Vegetables Love Flowers
Author: Lisa Mason Ziegler
Fight garden pests and increase your yields the natural way with this tried and true technique!
Planting vegetables and flowers together is one of the oldest ways to create a healthy, bountiful garden, but there's more to the method than you might think. Vegetables Love Flowers will walk you through the ins and outs of companion planting, from how it works to which plants go together and how to grow the best garden for your climate.
With the right information and some careful planning, you can help your plants thrive--and beautify your garden in the process.
I recently won Vegetables Love Flowers. It is full of basic gardening tips and fantastic photography.
NCMGV ~ Carla TePaske
Late February 2020 saw the United States Postal Service release new stamps celebrating the gorgeous flowers of 9 different orchids. The Wild Orchids stamps, which are the “Forever” type (always equal to the price of one-ounce First Class Mail), join a long list of USPS stamps that share the beauty of flowers, plants and gardening.
Orchids are beloved by plant experts and casual flower lovers alike for their gorgeous colors, unusual look and delicate features.
Part of the largest family of plants on Earth, orchids grow in many climates and thrive under a variety of conditions. There are more than 30,000 species of wild orchids in the world, with more than 100 species native to North America.
Many orchids native to North America are endangered or threatened, making sightings in their natural environment increasingly rare. These striking flowers are native to damp woodlands and numerous organizations across the country are working to preserve their habitats. Orchids also thrive in cultivated gardens or as houseplants.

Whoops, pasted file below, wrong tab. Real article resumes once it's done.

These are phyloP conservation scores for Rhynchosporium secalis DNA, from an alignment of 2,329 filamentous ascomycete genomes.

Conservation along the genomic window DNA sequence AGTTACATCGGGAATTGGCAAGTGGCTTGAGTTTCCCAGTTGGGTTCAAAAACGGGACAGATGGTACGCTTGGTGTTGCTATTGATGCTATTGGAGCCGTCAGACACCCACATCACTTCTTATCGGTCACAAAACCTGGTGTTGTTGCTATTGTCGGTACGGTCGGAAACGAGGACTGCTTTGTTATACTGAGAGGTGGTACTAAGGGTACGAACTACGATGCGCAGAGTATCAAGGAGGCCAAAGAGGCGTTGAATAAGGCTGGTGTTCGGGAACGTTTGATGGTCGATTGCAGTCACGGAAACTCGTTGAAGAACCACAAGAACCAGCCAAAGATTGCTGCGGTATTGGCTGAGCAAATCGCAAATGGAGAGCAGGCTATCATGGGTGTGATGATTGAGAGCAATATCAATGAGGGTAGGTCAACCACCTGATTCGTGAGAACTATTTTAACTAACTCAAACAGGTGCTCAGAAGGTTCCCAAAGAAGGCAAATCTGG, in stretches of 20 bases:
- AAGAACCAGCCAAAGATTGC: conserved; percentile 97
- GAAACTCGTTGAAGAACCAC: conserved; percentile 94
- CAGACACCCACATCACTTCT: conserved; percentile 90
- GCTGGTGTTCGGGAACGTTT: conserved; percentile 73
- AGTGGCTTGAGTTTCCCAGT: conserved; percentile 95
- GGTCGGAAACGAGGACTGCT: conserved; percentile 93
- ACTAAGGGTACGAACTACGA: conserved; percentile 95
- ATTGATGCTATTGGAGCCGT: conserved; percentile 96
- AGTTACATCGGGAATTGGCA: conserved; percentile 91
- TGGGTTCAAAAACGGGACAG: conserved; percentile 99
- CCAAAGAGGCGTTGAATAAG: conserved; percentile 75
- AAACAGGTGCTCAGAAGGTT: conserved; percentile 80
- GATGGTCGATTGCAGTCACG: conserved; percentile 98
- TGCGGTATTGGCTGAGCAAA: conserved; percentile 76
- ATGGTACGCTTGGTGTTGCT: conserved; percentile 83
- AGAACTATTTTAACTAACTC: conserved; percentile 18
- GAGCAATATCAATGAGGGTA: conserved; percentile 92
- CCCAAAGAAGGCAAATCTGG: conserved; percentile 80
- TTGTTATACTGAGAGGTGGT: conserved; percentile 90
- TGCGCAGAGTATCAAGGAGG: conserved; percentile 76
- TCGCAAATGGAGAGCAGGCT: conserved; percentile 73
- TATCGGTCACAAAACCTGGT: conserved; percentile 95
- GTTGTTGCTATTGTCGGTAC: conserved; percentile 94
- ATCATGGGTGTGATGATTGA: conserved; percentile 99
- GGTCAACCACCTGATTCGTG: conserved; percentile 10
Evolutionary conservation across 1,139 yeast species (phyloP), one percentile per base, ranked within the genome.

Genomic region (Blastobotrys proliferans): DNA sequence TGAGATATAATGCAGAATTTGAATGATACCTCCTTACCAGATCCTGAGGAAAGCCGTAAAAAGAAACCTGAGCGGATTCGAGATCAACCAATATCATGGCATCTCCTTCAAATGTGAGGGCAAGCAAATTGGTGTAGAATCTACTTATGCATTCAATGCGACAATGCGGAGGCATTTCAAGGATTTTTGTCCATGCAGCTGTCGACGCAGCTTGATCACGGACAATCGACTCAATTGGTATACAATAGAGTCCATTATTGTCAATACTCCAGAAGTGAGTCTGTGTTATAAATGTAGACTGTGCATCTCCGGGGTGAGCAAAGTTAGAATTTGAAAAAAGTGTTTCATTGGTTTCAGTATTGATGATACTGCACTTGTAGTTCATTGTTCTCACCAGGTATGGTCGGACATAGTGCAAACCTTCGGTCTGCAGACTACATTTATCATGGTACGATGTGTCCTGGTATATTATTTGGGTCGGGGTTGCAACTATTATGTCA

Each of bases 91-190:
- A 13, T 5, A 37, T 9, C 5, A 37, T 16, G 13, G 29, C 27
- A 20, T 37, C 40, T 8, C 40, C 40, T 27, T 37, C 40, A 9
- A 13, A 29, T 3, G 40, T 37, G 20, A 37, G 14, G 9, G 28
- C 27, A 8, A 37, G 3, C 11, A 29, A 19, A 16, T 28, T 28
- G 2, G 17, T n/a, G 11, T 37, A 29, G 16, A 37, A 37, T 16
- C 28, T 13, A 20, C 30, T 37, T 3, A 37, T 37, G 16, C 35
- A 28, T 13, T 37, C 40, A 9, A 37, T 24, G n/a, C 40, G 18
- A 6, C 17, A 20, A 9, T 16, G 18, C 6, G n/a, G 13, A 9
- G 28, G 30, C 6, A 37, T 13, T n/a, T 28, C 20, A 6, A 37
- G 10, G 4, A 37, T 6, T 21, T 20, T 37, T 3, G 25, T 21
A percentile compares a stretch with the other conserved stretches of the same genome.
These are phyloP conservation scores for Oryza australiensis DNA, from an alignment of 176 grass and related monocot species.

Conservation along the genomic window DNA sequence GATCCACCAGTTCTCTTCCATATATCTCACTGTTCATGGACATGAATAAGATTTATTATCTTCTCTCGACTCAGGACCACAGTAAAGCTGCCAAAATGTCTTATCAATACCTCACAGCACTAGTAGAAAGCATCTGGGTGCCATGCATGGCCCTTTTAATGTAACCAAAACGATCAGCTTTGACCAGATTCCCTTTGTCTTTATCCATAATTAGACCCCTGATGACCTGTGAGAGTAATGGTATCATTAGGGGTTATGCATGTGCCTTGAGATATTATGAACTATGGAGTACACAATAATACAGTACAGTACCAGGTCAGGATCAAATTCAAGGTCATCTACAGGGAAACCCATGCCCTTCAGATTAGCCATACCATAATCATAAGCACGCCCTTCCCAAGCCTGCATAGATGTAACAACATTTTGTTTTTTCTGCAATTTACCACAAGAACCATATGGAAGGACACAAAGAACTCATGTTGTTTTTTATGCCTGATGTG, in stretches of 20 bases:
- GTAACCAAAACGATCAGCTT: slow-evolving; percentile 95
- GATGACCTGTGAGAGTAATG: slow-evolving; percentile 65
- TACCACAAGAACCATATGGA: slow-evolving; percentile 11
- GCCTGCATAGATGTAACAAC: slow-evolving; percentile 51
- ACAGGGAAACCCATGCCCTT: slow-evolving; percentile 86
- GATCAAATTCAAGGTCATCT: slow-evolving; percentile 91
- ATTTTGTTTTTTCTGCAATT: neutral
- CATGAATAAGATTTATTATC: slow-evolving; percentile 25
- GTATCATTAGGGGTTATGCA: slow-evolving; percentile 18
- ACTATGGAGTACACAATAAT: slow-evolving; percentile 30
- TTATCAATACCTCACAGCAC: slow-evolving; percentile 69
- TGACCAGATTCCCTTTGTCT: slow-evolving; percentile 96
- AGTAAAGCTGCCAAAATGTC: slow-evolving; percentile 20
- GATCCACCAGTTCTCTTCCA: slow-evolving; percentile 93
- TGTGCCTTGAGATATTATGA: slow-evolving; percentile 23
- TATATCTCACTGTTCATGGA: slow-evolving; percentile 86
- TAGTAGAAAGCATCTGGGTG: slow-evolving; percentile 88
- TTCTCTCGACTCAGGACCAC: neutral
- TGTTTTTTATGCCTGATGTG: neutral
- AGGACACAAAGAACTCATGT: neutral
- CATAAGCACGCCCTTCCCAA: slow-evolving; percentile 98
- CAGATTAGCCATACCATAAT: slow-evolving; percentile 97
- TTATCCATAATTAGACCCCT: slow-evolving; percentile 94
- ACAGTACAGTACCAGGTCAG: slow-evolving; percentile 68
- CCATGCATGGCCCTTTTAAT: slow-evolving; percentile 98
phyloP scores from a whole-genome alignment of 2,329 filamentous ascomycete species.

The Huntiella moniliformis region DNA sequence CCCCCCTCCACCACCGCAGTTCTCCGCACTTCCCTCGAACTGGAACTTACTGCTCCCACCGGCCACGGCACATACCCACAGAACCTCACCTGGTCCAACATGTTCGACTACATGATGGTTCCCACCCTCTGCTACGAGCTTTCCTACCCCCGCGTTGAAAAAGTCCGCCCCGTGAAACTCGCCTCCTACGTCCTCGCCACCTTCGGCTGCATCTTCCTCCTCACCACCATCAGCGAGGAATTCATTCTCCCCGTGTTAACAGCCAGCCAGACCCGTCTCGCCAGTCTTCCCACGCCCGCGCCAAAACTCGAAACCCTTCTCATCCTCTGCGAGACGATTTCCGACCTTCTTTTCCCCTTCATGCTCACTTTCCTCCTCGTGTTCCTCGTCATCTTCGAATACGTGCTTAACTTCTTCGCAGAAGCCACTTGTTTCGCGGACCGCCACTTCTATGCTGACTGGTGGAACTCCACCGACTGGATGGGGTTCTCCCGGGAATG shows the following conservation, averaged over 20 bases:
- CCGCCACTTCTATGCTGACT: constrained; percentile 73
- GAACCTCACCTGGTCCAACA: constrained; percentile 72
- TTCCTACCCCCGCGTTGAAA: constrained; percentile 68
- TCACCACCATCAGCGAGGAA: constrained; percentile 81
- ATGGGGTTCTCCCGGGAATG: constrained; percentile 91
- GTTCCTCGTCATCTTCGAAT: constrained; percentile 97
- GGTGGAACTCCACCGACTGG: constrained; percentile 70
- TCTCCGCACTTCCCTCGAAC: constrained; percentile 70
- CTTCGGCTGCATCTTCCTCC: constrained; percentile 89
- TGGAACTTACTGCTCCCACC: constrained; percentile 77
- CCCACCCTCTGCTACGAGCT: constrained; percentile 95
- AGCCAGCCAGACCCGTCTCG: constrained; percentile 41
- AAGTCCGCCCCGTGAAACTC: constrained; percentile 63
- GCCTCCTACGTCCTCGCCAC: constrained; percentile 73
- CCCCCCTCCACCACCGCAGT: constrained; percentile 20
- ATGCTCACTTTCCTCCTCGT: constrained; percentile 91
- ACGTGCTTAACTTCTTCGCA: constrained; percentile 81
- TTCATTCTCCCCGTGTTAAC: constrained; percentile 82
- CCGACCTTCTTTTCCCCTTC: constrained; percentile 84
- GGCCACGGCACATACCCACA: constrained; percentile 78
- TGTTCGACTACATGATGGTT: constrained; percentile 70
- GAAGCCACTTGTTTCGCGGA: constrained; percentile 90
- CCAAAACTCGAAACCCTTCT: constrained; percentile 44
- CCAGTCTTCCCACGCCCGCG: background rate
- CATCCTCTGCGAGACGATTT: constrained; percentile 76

Resource: United States Post Office
NCMGV ~ Carla TePaske
Want to get a little fancier with your raised bed? We are sharing the design for the tiered planter originally built for the Teaching and Display Garden at the Spooner Ag Research Station. The tier planter box is constructed using 2' x 6' cedar and assembled with deck screws.
Click here for complete plans.
Contributed by: Russ Parker, UW Extension Master Gardener Volunteer
I recently stopped in at my local library and checked out, Growing Your Own Tea Garden .. by Jodi Helmer
If you enjoy tea and growing herbs you will find tips to create your own tea garden.
You Love To Drink Tea. Why Not Grow Your Own? If you’ve ever considered raising your own tea, this comprehensive guide is the place to start. Growing Your Own Tea Garden is packed with inspiration and practical instructions for cultivating and enjoying delicious teas. Author Jodi Helmer helps you plan and plant a productive backyard tea garden, with sample garden designs and cultivation advice. She shows you how to choose the right crops for your soil and climate, starting with the tea plant (Camellia sinensis) and going on through a comprehensive survey of tisanes, or herbal teas. Discover how to grow the full range of herbal infusions that make wonderful teas, from flowering chamomile and lavender to chicory roots, rose hips, lemon verbena, peppermint, aromatic bergamot and more. Jodi...
Because being a grown - up is hard.
NCMGV ~ Carla TePaske
Reprinted with permission from Wisconsin Pollinators